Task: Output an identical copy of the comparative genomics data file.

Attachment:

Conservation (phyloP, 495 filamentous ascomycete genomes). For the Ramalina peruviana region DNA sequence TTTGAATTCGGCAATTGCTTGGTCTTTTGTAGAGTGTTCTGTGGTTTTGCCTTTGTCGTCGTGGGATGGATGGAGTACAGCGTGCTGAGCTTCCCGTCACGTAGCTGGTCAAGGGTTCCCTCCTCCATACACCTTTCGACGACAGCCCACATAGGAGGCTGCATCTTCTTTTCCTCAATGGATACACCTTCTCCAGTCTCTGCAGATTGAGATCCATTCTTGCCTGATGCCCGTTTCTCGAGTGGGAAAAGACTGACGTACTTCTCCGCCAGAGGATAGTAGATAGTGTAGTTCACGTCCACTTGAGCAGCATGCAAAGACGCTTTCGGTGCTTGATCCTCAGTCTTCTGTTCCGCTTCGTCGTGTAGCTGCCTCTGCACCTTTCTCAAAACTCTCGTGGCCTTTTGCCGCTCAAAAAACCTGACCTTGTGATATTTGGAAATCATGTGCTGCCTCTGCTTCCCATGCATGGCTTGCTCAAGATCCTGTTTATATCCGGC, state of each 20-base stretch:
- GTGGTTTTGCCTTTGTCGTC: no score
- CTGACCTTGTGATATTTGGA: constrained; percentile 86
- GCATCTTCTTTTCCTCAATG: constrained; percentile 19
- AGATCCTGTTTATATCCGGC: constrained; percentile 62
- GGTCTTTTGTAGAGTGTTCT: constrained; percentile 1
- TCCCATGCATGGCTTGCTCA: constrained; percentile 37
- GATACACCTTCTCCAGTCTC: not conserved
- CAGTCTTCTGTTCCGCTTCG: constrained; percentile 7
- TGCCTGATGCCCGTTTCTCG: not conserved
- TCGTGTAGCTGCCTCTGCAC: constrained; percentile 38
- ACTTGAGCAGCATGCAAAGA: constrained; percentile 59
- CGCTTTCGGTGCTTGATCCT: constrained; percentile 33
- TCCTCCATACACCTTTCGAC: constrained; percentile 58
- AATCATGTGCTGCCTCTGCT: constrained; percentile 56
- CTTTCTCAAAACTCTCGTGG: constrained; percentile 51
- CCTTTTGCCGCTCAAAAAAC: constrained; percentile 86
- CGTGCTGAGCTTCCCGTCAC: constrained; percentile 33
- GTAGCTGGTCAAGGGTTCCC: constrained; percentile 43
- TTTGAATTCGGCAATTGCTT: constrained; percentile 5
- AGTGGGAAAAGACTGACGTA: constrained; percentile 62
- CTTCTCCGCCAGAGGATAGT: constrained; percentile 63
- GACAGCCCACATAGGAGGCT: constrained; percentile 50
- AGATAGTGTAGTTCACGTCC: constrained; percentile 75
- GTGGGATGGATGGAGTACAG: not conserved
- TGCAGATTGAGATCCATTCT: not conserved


Conservation (phyloP, 495 filamentous ascomycete genomes). For the Ramalina peruviana region DNA sequence TTTGAATTCGGCAATTGCTTGGTCTTTTGTAGAGTGTTCTGTGGTTTTGCCTTTGTCGTCGTGGGATGGATGGAGTACAGCGTGCTGAGCTTCCCGTCACGTAGCTGGTCAAGGGTTCCCTCCTCCATACACCTTTCGACGACAGCCCACATAGGAGGCTGCATCTTCTTTTCCTCAATGGATACACCTTCTCCAGTCTCTGCAGATTGAGATCCATTCTTGCCTGATGCCCGTTTCTCGAGTGGGAAAAGACTGACGTACTTCTCCGCCAGAGGATAGTAGATAGTGTAGTTCACGTCCACTTGAGCAGCATGCAAAGACGCTTTCGGTGCTTGATCCTCAGTCTTCTGTTCCGCTTCGTCGTGTAGCTGCCTCTGCACCTTTCTCAAAACTCTCGTGGCCTTTTGCCGCTCAAAAAACCTGACCTTGTGATATTTGGAAATCATGTGCTGCCTCTGCTTCCCATGCATGGCTTGCTCAAGATCCTGTTTATATCCGGC, state of each 20-base stretch:
- GTGGTTTTGCCTTTGTCGTC: no score
- CTGACCTTGTGATATTTGGA: constrained; percentile 86
- GCATCTTCTTTTCCTCAATG: constrained; percentile 19
- AGATCCTGTTTATATCCGGC: constrained; percentile 62
- GGTCTTTTGTAGAGTGTTCT: constrained; percentile 1
- TCCCATGCATGGCTTGCTCA: constrained; percentile 37
- GATACACCTTCTCCAGTCTC: not conserved
- CAGTCTTCTGTTCCGCTTCG: constrained; percentile 7
- TGCCTGATGCCCGTTTCTCG: not conserved
- TCGTGTAGCTGCCTCTGCAC: constrained; percentile 38
- ACTTGAGCAGCATGCAAAGA: constrained; percentile 59
- CGCTTTCGGTGCTTGATCCT: constrained; percentile 33
- TCCTCCATACACCTTTCGAC: constrained; percentile 58
- AATCATGTGCTGCCTCTGCT: constrained; percentile 56
- CTTTCTCAAAACTCTCGTGG: constrained; percentile 51
- CCTTTTGCCGCTCAAAAAAC: constrained; percentile 86
- CGTGCTGAGCTTCCCGTCAC: constrained; percentile 33
- GTAGCTGGTCAAGGGTTCCC: constrained; percentile 43
- TTTGAATTCGGCAATTGCTT: constrained; percentile 5
- AGTGGGAAAAGACTGACGTA: constrained; percentile 62
- CTTCTCCGCCAGAGGATAGT: constrained; percentile 63
- GACAGCCCACATAGGAGGCT: constrained; percentile 50
- AGATAGTGTAGTTCACGTCC: constrained; percentile 75
- GTGGGATGGATGGAGTACAG: not conserved
- TGCAGATTGAGATCCATTCT: not conserved